Summary of the Ohio Notary Modernization Act – Effective September 20, 2019
By Sara Bruce, Vice President of Legal Affairs and Matt Chacey, Staff Counsel
The Ohio Notary Modernization Act (“the Act”) overhauls Ohio’s notary laws and will allow documents to be notarized electronically and online through audio-video conferencing.
The majority of these changes go into effect on September 20, 2019.
The Act allows a notary public to obtain an electronic signature and electronic seal to notarize electronic documents in the physical presence of the individual seeking the notarization. Under the Act, ANY notary public may obtain an electronic seal and an electronic signature for the purpose of notarizing an electronic document. There will be additional technology and security requirements to electronic signatures and seals obtained for in-person notarizations.
The BMV is currently reviewing the implications that electronic notarization has on the title transfer process and necessary paperwork. We will continue to provide updated information as it becomes available.
Online Notarization Requirements
Once the Act becomes effective, anyone who currently serves as a notary in Ohio will be eligible to become an online notary and conduct a notarial act in Ohio via approved audio-video technology. An online notary will be able to notarize documents of individuals who are not physically present if the notary follows standards for credential analysis and identity verification. The statute specifies that an electronic document notarized through an online notarization is considered an original document. Because online notarization is a new endeavor in Ohio, all those seeking to become online notaries, including attorneys, will be subject to additional training and testing requirements beyond those of traditional notaries.
All online notaries, including attorney online notaries, will be required to renew their online notary commission every five years. Online notaries will also be required to complete continuing education requirements.
As this process continues to develop, dealers may find this is a useful tool to implement so that notaries or their customers do not have to be physically present at the store in order to assist with notarizing documents.
The Ohio Secretary of State (“OSOS”) is currently in the process of drafting rules clarifying online notarization procedures, technology requirements, record retention, and other administrative tasks. OADA will continue to monitor those rules through the rule making process.
Application for Notary Commission Changes
. Under the Act, OSOS will now fully oversee the commissioning and adopting rules for the commission of Ohio notaries. Non-attorney Notaries will continue to have to have a 5-year commission and be eligible for renewal so long as they remain in good standing and follow the renewal requirements outlined in the next section. Generally, non-attorney applicants will have to complete the following:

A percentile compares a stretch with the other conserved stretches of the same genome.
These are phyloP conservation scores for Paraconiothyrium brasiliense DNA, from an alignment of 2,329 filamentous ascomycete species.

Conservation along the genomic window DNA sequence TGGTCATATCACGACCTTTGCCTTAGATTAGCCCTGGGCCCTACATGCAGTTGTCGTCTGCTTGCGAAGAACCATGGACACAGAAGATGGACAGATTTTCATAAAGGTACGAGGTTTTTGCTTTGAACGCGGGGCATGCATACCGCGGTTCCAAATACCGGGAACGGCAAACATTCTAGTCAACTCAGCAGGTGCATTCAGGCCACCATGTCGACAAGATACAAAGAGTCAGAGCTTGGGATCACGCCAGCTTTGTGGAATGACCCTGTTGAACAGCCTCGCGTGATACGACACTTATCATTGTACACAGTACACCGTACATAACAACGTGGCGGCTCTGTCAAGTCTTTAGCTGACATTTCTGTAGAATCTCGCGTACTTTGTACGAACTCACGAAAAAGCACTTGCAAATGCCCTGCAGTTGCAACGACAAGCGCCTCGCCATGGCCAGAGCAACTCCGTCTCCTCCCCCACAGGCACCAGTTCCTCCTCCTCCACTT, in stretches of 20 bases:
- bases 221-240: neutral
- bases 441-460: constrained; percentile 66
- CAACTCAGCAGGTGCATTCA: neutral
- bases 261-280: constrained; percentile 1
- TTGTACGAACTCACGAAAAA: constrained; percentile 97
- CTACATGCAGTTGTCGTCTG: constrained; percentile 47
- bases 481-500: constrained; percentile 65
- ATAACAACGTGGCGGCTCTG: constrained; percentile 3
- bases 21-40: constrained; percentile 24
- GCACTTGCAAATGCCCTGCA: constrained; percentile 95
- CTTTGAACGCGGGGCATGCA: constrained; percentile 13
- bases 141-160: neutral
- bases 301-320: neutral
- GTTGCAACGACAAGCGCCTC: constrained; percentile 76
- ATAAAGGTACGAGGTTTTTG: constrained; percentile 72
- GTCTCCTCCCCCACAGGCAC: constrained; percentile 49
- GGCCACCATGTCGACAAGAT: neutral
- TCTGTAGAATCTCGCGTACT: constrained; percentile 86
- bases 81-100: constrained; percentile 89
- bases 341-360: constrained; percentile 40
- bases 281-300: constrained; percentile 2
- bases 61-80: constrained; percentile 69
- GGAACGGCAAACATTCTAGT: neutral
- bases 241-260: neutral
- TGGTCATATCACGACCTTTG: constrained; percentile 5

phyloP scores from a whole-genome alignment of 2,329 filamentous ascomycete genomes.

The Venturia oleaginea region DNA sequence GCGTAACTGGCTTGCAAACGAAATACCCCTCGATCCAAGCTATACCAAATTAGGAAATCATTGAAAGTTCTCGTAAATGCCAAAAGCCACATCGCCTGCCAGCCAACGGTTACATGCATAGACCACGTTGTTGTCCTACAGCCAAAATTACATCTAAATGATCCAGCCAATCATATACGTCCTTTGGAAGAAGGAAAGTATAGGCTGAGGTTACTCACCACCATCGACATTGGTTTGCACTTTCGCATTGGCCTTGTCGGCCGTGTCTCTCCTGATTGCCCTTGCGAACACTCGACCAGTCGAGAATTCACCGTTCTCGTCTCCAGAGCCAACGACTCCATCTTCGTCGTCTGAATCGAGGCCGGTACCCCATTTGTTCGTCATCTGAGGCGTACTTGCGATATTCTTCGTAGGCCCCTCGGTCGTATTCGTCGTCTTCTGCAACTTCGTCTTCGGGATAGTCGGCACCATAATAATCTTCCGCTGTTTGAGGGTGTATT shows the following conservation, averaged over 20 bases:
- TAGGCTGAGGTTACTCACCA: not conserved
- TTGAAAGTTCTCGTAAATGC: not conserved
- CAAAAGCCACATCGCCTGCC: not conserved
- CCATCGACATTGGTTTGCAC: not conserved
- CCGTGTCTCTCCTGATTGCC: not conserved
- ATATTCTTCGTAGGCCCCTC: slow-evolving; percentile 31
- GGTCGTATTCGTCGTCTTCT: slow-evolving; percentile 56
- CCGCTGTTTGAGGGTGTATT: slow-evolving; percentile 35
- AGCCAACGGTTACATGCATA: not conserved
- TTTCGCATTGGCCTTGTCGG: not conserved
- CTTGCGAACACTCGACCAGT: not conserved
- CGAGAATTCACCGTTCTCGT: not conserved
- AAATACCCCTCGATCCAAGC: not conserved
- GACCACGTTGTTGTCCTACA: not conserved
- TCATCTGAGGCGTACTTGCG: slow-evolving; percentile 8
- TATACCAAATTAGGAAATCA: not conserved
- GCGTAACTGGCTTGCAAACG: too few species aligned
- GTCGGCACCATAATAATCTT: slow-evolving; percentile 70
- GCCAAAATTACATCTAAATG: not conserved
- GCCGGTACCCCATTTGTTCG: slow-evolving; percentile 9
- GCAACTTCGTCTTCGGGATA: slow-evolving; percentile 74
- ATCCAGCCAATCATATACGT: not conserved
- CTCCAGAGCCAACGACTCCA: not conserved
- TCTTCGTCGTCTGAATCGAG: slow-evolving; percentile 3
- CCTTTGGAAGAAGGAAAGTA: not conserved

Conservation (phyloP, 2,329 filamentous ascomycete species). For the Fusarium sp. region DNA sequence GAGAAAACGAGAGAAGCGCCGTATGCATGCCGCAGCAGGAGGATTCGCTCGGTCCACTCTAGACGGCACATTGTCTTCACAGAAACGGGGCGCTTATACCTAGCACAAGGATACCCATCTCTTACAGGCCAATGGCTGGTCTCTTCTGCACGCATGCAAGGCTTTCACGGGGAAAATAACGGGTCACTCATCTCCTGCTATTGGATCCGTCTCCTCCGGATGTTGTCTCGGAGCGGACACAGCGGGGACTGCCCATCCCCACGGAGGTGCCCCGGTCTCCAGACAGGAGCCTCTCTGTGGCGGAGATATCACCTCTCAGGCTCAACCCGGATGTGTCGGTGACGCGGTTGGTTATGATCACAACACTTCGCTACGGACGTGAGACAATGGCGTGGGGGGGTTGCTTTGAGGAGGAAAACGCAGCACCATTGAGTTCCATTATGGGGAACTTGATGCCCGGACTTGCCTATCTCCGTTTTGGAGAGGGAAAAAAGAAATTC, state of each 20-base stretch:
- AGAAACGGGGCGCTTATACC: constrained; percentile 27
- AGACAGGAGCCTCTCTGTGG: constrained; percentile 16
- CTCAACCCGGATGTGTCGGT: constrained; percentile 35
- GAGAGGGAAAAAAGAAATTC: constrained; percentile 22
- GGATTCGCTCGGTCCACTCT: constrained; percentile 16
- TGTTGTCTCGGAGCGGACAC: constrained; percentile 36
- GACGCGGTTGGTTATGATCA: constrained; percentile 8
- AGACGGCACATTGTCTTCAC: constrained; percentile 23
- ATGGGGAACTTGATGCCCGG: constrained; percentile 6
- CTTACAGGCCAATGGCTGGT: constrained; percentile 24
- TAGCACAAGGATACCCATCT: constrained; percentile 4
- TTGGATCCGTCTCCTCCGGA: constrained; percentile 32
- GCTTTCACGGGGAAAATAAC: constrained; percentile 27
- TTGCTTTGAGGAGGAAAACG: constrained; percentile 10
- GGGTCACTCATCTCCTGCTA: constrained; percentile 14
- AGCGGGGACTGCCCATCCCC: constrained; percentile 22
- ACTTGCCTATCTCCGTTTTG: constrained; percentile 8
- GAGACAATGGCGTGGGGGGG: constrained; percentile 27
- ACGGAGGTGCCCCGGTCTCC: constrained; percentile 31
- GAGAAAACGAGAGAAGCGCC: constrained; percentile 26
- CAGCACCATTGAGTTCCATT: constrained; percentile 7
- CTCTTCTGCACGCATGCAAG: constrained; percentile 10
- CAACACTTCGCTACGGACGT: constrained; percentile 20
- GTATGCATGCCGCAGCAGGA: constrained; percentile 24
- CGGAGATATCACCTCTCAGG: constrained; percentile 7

• Take an educational course as approved through the OSOS;
• Pass a test;
• Obtain a criminal records check showing that the individual has not been convicted of a disqualifying offense;
• Complete an application; and
• Pay a fee of $150 or less (with up to $15 of the fee going to the OSOS and the remainder going to the educational course provider).
For new attorney notary applicants, there are different registration requirements and you should consult with your local bar association or contact OADA legal counsel to discuss further.
Renewing Notary Commission
Please note, a Notary commission that was accepted prior to the effective date of the new law remains valid until that commission’s expiration date. If you have a current notary commission, there are no additional registration requirements until you go to renew your commission. A notary public may submit a renewal application no more than three months before the commission’s expiration.
Under the Act, all commissioned notaries will be required to self-report any conviction of a disqualifying offense to the OSOS. The OSOS will be required to revoke the commission of a notary public who has been convicted of a disqualifying offense.
However, when you go to renew your commission, you will see a few changes. For non-attorney notaries who seek to renew their commission, the applicant will have to:
• Complete the renewal form;
• Complete a 1-hour continuing education program;
• Submit a new criminal records check; and
• Pay a fee of $60 or less
For existing attorney notaries, there is no change to your notary commission. Practicing attorneys maintain their notary commission so long as they are licensed to practice law in Ohio.
Prohibited Acts of Notaries
The Act has also outlined some clear prohibited acts that notaries cannot engage in while commissioned. By performing these acts a notary opens themselves up to disciplinary action, up to and including revocation of their commission, by the OSOS. Generally speaking, most of these prohibitions have already been established as impermissible practices.
However, it is important for all notaries to review these prohibitions to ensure they are conducting themselves in accordance with these restrictions.
- R.C. 147.141 – Prohibited Acts – HERE
- R.C. 147.142 – Advertisement as immigration consultant; other prohibited acts – HERE
We will continue to provide information regarding online notarization as the state adopts regulations governing procedures and technical requirements.
If you have any questions or want to learn more about the changes to Ohio’s notary laws, please contact OADA Legal Counsel, Sara Bruce or Matt Chacey. Sara can be reached at (614) 923-2243 or firstname.lastname@example.org. Matt can be reached at (614) 923-2232 or email@example.com.